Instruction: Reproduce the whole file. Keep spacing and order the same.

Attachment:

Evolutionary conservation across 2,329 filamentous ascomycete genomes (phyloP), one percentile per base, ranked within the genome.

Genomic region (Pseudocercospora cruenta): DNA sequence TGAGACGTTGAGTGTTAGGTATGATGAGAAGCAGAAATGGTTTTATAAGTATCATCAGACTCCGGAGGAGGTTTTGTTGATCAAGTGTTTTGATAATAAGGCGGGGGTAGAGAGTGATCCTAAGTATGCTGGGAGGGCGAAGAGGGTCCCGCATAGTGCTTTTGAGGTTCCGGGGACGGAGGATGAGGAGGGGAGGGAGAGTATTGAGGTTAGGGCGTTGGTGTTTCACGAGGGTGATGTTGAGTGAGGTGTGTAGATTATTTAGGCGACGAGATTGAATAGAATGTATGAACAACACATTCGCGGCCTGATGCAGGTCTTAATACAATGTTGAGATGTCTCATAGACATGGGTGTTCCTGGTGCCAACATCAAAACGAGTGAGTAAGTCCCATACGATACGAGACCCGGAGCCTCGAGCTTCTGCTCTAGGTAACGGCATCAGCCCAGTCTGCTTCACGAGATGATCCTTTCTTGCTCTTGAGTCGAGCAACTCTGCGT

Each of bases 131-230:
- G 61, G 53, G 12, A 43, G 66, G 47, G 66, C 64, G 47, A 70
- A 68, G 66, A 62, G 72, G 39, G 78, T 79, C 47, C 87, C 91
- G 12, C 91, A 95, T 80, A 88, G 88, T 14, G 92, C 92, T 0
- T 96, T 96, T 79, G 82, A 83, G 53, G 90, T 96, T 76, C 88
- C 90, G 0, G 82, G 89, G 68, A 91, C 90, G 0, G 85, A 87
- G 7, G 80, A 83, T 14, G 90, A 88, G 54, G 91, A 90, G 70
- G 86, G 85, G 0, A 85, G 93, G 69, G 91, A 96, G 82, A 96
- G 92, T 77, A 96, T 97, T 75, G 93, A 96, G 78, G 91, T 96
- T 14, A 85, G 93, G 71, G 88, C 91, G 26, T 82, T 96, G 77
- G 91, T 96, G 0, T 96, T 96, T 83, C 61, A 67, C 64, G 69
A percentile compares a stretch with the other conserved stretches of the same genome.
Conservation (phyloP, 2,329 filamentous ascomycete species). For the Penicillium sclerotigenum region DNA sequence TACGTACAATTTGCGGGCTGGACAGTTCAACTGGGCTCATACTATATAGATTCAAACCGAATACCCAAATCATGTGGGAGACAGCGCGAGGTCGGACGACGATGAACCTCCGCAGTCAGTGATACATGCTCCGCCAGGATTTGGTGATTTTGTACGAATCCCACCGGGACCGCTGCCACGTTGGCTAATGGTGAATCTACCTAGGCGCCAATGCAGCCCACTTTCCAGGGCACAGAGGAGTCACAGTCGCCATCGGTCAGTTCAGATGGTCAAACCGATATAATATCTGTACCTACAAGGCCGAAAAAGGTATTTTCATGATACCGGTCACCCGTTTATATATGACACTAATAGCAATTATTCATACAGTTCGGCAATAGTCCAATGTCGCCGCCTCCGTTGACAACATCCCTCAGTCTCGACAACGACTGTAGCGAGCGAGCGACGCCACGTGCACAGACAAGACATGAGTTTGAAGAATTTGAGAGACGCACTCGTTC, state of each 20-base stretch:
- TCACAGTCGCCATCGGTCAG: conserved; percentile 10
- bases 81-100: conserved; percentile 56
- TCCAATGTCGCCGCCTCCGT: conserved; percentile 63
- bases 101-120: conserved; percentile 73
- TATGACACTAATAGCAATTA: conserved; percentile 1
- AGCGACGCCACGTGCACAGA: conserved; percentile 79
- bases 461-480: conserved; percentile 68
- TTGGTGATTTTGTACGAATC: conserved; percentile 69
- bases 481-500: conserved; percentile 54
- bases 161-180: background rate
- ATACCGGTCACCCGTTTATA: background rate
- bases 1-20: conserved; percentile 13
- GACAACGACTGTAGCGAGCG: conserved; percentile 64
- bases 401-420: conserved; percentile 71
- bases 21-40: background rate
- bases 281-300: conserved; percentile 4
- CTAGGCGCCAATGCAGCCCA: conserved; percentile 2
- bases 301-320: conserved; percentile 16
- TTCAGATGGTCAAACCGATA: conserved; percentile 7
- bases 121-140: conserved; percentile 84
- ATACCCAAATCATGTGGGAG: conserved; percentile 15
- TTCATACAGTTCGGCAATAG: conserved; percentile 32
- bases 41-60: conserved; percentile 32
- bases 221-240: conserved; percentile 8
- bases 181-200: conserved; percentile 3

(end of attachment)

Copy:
Evolutionary conservation across 2,329 filamentous ascomycete genomes (phyloP), one percentile per base, ranked within the genome.

Genomic region (Pseudocercospora cruenta): DNA sequence TGAGACGTTGAGTGTTAGGTATGATGAGAAGCAGAAATGGTTTTATAAGTATCATCAGACTCCGGAGGAGGTTTTGTTGATCAAGTGTTTTGATAATAAGGCGGGGGTAGAGAGTGATCCTAAGTATGCTGGGAGGGCGAAGAGGGTCCCGCATAGTGCTTTTGAGGTTCCGGGGACGGAGGATGAGGAGGGGAGGGAGAGTATTGAGGTTAGGGCGTTGGTGTTTCACGAGGGTGATGTTGAGTGAGGTGTGTAGATTATTTAGGCGACGAGATTGAATAGAATGTATGAACAACACATTCGCGGCCTGATGCAGGTCTTAATACAATGTTGAGATGTCTCATAGACATGGGTGTTCCTGGTGCCAACATCAAAACGAGTGAGTAAGTCCCATACGATACGAGACCCGGAGCCTCGAGCTTCTGCTCTAGGTAACGGCATCAGCCCAGTCTGCTTCACGAGATGATCCTTTCTTGCTCTTGAGTCGAGCAACTCTGCGT

Each of bases 131-230:
- G 61, G 53, G 12, A 43, G 66, G 47, G 66, C 64, G 47, A 70
- A 68, G 66, A 62, G 72, G 39, G 78, T 79, C 47, C 87, C 91
- G 12, C 91, A 95, T 80, A 88, G 88, T 14, G 92, C 92, T 0
- T 96, T 96, T 79, G 82, A 83, G 53, G 90, T 96, T 76, C 88
- C 90, G 0, G 82, G 89, G 68, A 91, C 90, G 0, G 85, A 87
- G 7, G 80, A 83, T 14, G 90, A 88, G 54, G 91, A 90, G 70
- G 86, G 85, G 0, A 85, G 93, G 69, G 91, A 96, G 82, A 96
- G 92, T 77, A 96, T 97, T 75, G 93, A 96, G 78, G 91, T 96
- T 14, A 85, G 93, G 71, G 88, C 91, G 26, T 82, T 96, G 77
- G 91, T 96, G 0, T 96, T 96, T 83, C 61, A 67, C 64, G 69
A percentile compares a stretch with the other conserved stretches of the same genome.
Conservation (phyloP, 2,329 filamentous ascomycete species). For the Penicillium sclerotigenum region DNA sequence TACGTACAATTTGCGGGCTGGACAGTTCAACTGGGCTCATACTATATAGATTCAAACCGAATACCCAAATCATGTGGGAGACAGCGCGAGGTCGGACGACGATGAACCTCCGCAGTCAGTGATACATGCTCCGCCAGGATTTGGTGATTTTGTACGAATCCCACCGGGACCGCTGCCACGTTGGCTAATGGTGAATCTACCTAGGCGCCAATGCAGCCCACTTTCCAGGGCACAGAGGAGTCACAGTCGCCATCGGTCAGTTCAGATGGTCAAACCGATATAATATCTGTACCTACAAGGCCGAAAAAGGTATTTTCATGATACCGGTCACCCGTTTATATATGACACTAATAGCAATTATTCATACAGTTCGGCAATAGTCCAATGTCGCCGCCTCCGTTGACAACATCCCTCAGTCTCGACAACGACTGTAGCGAGCGAGCGACGCCACGTGCACAGACAAGACATGAGTTTGAAGAATTTGAGAGACGCACTCGTTC, state of each 20-base stretch:
- TCACAGTCGCCATCGGTCAG: conserved; percentile 10
- bases 81-100: conserved; percentile 56
- TCCAATGTCGCCGCCTCCGT: conserved; percentile 63
- bases 101-120: conserved; percentile 73
- TATGACACTAATAGCAATTA: conserved; percentile 1
- AGCGACGCCACGTGCACAGA: conserved; percentile 79
- bases 461-480: conserved; percentile 68
- TTGGTGATTTTGTACGAATC: conserved; percentile 69
- bases 481-500: conserved; percentile 54
- bases 161-180: background rate
- ATACCGGTCACCCGTTTATA: background rate
- bases 1-20: conserved; percentile 13
- GACAACGACTGTAGCGAGCG: conserved; percentile 64
- bases 401-420: conserved; percentile 71
- bases 21-40: background rate
- bases 281-300: conserved; percentile 4
- CTAGGCGCCAATGCAGCCCA: conserved; percentile 2
- bases 301-320: conserved; percentile 16
- TTCAGATGGTCAAACCGATA: conserved; percentile 7
- bases 121-140: conserved; percentile 84
- ATACCCAAATCATGTGGGAG: conserved; percentile 15
- TTCATACAGTTCGGCAATAG: conserved; percentile 32
- bases 41-60: conserved; percentile 32
- bases 221-240: conserved; percentile 8
- bases 181-200: conserved; percentile 3